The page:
Wing Commander Brian Dirou, DFC (Retired) responds to a debate we hosted in August of last year:
Post-ADF formation in 1974, there was a mass exodus of personnel with embedded traditional military ethos and combat experience. Very counter-productive age/rank related mandatory retirement also fostered a detrimental loss of operating level experience, from Lieutenant Colonel equivalent downwards. Combat experience from WW2 onwards now rests principally within the retired military community and only Iraq and Afghanistan involvements since could reasonably be considered significant operational experience for some segments of the ADF.
It is not uncommon for those who had credible combat experience to say they disagreed with reports compiled by their commanders regarding operational activities. Unfortunately, much official military history is predicated on such reporting with a dearth of first-hand accounts from the operating level. It is fair to say that not all those who have climbed to the top ranks would have their views supported by the retired military community at large.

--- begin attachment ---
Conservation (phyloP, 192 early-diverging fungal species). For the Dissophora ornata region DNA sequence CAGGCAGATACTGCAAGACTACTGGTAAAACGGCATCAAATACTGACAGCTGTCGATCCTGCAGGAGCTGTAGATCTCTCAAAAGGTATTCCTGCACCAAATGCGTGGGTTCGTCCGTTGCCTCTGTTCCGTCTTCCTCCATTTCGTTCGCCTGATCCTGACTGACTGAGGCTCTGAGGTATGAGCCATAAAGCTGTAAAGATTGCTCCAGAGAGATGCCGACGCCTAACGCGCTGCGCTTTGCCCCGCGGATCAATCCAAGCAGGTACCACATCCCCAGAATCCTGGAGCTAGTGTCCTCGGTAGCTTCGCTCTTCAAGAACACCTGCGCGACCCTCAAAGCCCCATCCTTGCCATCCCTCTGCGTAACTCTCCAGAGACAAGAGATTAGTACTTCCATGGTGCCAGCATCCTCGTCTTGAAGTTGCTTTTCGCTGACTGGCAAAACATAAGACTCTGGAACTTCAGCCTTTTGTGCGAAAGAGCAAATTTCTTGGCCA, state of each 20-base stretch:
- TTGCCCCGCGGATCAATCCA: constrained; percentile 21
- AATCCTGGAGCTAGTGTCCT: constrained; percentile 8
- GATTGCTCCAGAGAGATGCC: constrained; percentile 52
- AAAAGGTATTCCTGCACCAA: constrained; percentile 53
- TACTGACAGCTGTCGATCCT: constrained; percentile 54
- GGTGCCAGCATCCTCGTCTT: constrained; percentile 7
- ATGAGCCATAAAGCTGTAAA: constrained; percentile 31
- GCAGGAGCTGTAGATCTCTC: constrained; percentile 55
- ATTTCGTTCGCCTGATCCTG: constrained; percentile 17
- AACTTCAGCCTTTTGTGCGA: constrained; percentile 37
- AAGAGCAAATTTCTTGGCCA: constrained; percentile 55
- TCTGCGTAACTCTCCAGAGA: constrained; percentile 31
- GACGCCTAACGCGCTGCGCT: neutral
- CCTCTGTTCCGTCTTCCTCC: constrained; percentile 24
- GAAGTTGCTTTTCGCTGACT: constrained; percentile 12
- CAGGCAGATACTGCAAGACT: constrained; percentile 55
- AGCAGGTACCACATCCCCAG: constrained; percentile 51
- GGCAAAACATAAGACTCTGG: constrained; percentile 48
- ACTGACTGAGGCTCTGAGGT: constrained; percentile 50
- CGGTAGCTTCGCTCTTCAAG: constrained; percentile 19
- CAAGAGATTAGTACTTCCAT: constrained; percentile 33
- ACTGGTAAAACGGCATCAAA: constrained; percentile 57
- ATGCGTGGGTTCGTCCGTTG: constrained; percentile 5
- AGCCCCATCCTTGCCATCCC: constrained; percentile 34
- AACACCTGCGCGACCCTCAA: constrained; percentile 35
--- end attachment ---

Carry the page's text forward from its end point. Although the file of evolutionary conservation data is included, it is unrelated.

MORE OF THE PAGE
Creation of a journal for defence discussion has been mooted by some, but that would only foster the usual scholarly approach to defence debate with pretty narrow distribution largely involving those virtually professionally involved in that field. The majority of the retired military community will mostly steer away from formal writing and any dialogue that they perceive might be tempered somewhat by political correctness; but they will be more inclined to make frank worthy contributions to freer debates in blog-style forums. Such mediums of course need to be appropriately moderated, although necessarily be somewhat less restrictive than the process adopted by this fine institution at present.
The Lowy Institute is a breath of fresh air providing quality debate lacking in other forums; but it could serve the nation even better by adopting a less scholarly process for dialogue to attract participation from all levels of the retired military community, wherein there remains an invaluable reservoir of combat experience for which there is no substitute.